The Smithsonian expects as many as 20,000 people to show up Saturday for the dedication of the National Museum of African American History and Culture. Between the official program—which will feature appearances by President Obama, former President George W. Bush, and a host of donors and other dignitaries—and the three-day Freedom Sounds music festival at the Washington Monument, there will be a slew of road closures and security measures around the Mall this weekend.
Street closures and detours, which you can see on the map below, will begin about 7 PM Friday when officials block off six blocks of Constitution Ave., Northwest, and other roads around the museum, which sits at the intersection of Constitution and 14th St. Some roads will reopen Saturday afternoon, after the dedication ceremony is finished, while others will remain closed until 10 PM Sunday. Any drivers trying to get in our out of the District via the 14th Street Bridge may want to find a different route.
Additionally, expect airport-style security around both the dedication and the concert. While the museum grounds during the dedication will be limited to dignitaries and television crews, the Smithsonian is setting up large video screens along the Mall for the crowd to watch the program, which will conclude with Obama ringing a freedom bell on loan from the First Baptist Church in Williamsburg, one of the nation’s oldest black congregations. To get on to the mall, spectators will have to pass through checkpoints at either 17th St. and Constitution Ave., Northwest, or 17th St. and Independence Ave., Southwest. The long list of prohibited items include weapons, toy weapons, glass bottles, soda cans, hard-shell coolers, alcohol, tents, folding tables or chairs, aerosol containers, bicycles, balloons, and selfie sticks.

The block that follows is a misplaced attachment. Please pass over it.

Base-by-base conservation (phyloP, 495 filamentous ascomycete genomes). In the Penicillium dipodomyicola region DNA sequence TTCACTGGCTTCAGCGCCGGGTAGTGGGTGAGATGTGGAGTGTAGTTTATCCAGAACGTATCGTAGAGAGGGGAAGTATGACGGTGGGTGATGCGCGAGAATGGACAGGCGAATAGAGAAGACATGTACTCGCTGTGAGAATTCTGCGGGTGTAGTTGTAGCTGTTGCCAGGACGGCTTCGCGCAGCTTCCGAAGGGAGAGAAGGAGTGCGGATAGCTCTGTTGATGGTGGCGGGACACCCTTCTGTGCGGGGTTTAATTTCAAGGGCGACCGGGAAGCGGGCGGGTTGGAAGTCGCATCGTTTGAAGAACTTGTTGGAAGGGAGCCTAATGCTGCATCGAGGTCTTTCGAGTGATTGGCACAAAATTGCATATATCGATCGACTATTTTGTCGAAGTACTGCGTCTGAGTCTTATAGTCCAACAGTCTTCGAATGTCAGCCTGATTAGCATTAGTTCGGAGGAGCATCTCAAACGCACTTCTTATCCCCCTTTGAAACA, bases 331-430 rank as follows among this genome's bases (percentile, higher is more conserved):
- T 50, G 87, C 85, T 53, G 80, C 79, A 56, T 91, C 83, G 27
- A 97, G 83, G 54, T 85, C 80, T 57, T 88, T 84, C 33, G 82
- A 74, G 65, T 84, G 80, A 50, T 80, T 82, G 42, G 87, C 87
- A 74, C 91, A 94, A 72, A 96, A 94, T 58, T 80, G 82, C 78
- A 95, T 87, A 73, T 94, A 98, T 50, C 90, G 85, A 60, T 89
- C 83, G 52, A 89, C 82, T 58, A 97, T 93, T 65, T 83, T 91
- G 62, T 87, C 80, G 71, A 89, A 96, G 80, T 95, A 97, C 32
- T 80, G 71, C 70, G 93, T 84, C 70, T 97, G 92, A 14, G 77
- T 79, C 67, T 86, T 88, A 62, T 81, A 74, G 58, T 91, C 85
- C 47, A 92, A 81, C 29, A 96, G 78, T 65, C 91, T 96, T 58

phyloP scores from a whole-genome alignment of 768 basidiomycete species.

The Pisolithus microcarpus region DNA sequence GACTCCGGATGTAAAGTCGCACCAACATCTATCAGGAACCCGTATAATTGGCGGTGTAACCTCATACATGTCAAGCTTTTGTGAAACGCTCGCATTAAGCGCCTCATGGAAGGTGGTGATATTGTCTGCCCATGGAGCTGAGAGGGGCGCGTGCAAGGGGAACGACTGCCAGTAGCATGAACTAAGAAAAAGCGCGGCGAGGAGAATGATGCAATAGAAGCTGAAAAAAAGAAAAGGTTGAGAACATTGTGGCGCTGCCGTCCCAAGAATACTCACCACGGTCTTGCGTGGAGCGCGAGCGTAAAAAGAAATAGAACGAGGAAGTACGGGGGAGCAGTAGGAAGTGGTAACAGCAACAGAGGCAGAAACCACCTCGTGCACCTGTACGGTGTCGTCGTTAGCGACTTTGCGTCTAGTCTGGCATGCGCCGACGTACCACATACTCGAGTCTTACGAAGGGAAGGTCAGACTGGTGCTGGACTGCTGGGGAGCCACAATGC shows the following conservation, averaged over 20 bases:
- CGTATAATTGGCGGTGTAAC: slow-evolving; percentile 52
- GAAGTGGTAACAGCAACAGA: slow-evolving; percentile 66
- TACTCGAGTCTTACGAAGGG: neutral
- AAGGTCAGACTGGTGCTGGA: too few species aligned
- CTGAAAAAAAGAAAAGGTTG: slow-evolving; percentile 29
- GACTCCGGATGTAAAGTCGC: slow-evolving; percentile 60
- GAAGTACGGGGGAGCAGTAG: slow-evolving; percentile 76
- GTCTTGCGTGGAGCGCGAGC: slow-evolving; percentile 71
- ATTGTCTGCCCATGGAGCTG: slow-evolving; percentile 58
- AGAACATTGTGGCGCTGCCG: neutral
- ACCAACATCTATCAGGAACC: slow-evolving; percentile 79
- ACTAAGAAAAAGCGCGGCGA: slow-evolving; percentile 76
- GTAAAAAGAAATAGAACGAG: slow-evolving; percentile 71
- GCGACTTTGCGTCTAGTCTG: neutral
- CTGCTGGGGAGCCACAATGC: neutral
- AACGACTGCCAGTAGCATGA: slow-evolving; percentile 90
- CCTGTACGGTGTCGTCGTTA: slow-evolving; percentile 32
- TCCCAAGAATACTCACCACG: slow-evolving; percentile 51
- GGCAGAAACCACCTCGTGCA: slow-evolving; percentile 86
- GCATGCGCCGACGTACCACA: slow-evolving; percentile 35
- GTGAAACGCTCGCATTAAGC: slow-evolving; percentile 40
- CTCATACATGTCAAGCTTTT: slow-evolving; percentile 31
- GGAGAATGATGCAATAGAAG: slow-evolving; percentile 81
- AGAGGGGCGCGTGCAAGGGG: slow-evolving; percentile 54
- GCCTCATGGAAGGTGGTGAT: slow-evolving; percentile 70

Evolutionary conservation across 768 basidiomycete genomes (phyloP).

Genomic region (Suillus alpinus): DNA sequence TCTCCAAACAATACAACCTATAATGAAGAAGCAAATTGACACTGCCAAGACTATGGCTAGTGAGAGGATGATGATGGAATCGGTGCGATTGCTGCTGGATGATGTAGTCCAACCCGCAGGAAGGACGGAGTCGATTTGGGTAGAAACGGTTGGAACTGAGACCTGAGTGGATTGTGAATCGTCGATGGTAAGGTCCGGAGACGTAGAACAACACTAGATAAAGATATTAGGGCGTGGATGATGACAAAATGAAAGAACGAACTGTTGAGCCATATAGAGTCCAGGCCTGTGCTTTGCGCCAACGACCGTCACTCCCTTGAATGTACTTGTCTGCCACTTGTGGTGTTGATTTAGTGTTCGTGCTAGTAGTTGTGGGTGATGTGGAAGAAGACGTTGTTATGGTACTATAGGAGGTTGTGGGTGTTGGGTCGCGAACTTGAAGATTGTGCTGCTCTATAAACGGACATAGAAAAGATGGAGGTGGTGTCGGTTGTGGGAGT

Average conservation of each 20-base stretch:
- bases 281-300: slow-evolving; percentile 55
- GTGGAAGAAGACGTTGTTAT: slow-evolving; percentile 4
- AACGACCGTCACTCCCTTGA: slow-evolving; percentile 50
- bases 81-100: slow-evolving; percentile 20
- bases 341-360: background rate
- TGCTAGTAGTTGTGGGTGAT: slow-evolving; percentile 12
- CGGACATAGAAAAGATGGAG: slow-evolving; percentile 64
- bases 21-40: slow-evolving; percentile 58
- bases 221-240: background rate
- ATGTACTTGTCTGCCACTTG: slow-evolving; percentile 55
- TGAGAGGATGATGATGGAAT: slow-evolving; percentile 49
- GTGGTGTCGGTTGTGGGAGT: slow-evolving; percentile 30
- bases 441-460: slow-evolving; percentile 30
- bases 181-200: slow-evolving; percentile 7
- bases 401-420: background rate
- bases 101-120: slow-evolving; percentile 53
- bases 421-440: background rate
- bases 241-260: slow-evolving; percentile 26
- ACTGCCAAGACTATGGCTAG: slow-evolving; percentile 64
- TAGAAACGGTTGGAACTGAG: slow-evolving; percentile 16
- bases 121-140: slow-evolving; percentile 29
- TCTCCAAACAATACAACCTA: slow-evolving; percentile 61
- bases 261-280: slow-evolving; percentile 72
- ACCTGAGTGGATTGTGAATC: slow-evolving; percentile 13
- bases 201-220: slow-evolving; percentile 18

Beside television coverage—which can always be interrupted—the Smithsonian will also offer a live stream of the program on the museum’s website.